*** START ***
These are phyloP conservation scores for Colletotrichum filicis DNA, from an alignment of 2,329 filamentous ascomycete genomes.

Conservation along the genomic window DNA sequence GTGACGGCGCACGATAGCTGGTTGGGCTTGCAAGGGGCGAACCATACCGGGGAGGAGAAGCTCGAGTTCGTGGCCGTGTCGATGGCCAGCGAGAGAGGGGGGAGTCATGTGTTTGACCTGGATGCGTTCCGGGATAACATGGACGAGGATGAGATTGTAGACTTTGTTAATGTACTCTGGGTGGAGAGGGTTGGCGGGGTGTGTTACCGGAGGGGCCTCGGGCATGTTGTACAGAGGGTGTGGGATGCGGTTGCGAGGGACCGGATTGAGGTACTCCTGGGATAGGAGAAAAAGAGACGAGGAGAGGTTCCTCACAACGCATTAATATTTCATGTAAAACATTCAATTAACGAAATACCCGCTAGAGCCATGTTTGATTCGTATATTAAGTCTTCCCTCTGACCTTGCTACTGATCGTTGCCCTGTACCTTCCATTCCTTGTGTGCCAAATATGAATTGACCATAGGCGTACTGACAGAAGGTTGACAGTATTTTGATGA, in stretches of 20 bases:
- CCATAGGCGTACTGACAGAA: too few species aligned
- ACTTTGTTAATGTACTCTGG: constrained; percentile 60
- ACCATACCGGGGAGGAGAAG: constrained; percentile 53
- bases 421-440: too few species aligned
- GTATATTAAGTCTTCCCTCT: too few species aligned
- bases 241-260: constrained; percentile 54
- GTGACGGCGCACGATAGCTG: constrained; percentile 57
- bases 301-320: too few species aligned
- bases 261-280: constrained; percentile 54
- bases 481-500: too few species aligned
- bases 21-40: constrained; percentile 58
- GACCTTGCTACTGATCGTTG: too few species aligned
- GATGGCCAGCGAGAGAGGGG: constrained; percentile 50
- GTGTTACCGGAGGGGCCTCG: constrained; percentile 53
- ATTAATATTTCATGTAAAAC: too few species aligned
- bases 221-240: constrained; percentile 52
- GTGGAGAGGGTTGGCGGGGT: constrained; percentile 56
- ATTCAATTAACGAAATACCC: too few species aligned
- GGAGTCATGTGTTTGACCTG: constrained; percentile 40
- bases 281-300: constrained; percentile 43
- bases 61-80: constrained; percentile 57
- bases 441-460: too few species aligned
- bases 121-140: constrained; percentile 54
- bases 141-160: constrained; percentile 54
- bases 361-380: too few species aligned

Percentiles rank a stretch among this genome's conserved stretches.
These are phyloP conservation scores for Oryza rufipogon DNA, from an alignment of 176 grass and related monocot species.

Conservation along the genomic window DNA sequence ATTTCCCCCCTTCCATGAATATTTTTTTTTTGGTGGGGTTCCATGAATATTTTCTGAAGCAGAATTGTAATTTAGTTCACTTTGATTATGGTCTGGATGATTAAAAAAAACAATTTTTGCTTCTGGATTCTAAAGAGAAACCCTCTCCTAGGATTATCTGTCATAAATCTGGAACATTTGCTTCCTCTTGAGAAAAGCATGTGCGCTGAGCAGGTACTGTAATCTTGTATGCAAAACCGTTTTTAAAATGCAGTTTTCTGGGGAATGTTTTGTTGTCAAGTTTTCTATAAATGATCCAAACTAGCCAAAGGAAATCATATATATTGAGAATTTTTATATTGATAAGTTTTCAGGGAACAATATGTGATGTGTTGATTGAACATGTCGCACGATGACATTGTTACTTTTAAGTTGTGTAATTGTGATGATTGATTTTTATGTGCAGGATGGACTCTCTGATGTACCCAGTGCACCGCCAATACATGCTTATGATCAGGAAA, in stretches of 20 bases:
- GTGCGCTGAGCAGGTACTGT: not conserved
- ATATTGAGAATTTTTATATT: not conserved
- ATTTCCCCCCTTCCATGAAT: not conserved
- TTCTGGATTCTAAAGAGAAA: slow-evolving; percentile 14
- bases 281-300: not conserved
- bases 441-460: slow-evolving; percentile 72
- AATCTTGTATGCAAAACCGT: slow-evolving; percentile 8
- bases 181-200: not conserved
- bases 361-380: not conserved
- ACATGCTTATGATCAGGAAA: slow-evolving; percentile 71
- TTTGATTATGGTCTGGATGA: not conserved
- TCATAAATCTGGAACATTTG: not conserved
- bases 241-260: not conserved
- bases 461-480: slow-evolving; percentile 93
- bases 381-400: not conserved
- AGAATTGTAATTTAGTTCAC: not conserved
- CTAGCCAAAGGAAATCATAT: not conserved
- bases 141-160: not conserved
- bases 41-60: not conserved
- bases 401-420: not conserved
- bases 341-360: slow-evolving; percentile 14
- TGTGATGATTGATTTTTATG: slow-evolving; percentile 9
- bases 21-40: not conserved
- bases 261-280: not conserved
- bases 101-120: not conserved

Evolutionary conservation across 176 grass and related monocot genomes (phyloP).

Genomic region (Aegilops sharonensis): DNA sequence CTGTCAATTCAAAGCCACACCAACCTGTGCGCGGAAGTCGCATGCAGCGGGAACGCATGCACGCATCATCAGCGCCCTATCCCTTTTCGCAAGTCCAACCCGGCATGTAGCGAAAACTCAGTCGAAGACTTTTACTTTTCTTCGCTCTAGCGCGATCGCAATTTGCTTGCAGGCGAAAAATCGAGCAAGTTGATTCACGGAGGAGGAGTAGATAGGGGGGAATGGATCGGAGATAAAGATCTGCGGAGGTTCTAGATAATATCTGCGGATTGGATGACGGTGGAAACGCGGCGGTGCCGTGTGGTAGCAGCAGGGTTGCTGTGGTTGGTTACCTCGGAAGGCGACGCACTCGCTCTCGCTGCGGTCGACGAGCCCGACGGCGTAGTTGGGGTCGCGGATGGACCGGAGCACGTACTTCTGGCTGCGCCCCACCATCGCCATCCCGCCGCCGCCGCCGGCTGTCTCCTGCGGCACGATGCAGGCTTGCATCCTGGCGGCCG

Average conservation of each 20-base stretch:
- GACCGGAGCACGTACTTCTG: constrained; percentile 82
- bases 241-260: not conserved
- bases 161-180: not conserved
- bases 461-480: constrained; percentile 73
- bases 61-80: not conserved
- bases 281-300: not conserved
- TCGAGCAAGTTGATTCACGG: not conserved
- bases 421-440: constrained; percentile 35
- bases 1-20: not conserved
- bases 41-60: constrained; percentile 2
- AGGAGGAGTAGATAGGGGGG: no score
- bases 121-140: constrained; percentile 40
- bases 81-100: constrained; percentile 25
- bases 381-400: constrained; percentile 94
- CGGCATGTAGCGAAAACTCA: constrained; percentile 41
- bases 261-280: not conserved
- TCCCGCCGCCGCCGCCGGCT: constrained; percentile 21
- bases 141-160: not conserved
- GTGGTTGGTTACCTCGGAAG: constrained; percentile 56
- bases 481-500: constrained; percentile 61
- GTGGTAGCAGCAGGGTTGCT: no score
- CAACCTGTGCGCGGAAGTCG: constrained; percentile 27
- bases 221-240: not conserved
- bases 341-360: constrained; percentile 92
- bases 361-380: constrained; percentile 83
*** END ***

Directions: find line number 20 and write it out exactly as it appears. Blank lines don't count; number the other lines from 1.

- ATTCAATTAACGAAATACCC: too few species aligned